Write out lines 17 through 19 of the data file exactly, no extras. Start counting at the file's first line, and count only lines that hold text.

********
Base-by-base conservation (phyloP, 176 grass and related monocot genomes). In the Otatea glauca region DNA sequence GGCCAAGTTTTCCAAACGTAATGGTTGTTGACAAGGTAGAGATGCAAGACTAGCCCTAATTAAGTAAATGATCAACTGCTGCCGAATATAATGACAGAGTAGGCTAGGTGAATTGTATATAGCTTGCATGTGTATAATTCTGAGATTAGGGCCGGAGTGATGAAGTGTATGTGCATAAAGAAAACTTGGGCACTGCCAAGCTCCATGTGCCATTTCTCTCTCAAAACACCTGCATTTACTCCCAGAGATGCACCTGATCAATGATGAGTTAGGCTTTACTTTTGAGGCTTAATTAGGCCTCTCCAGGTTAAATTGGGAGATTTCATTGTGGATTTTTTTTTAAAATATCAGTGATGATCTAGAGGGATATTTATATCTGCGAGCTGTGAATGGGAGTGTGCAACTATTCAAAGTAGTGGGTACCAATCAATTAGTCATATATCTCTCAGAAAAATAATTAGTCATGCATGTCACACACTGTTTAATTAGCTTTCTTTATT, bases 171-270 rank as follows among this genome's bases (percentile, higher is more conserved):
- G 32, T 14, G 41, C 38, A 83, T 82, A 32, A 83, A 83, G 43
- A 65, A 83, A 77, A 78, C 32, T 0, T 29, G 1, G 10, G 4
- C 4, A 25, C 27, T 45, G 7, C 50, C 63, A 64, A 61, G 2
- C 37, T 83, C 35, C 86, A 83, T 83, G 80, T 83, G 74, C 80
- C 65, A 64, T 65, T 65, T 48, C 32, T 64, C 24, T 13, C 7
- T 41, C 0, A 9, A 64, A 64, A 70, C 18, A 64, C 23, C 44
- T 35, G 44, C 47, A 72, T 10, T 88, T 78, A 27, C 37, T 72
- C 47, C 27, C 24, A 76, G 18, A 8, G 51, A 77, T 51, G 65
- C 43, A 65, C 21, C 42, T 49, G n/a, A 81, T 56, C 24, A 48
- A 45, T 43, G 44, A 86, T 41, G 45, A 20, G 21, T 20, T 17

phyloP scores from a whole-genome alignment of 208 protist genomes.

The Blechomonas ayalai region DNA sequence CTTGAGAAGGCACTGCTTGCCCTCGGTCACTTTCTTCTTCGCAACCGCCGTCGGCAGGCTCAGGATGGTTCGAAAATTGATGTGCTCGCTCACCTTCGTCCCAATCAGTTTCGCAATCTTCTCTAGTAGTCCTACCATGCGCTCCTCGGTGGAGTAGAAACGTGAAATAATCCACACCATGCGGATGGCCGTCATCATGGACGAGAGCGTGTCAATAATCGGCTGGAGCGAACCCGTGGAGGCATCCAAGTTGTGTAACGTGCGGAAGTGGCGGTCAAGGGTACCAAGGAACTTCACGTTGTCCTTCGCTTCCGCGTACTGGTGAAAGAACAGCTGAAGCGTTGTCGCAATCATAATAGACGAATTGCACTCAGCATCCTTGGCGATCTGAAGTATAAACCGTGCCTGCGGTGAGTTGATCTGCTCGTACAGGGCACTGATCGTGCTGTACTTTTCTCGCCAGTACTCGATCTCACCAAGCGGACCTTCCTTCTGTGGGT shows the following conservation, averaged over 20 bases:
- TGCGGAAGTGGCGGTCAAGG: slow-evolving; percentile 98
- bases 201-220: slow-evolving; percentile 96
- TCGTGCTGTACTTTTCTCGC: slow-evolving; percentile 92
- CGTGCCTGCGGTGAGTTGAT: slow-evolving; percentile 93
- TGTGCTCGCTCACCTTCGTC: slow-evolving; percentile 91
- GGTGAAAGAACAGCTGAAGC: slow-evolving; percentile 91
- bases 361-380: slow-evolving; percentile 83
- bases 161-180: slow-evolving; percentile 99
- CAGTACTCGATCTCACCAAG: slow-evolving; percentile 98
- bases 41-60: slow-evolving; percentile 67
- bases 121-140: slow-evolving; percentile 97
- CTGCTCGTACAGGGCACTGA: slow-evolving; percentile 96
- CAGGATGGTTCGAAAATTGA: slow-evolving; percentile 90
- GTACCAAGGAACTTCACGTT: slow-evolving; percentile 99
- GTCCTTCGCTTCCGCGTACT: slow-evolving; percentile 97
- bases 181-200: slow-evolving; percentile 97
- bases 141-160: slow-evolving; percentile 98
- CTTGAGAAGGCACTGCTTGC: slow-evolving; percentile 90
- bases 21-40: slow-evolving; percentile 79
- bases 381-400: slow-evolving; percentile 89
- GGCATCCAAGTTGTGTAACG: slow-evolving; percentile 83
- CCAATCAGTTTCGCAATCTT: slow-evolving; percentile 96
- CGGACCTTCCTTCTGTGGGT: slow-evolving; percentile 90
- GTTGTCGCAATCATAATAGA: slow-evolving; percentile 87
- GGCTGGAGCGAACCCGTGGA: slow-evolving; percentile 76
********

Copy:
- CGTGCCTGCGGTGAGTTGAT: slow-evolving; percentile 93
- TGTGCTCGCTCACCTTCGTC: slow-evolving; percentile 91
- GGTGAAAGAACAGCTGAAGC: slow-evolving; percentile 91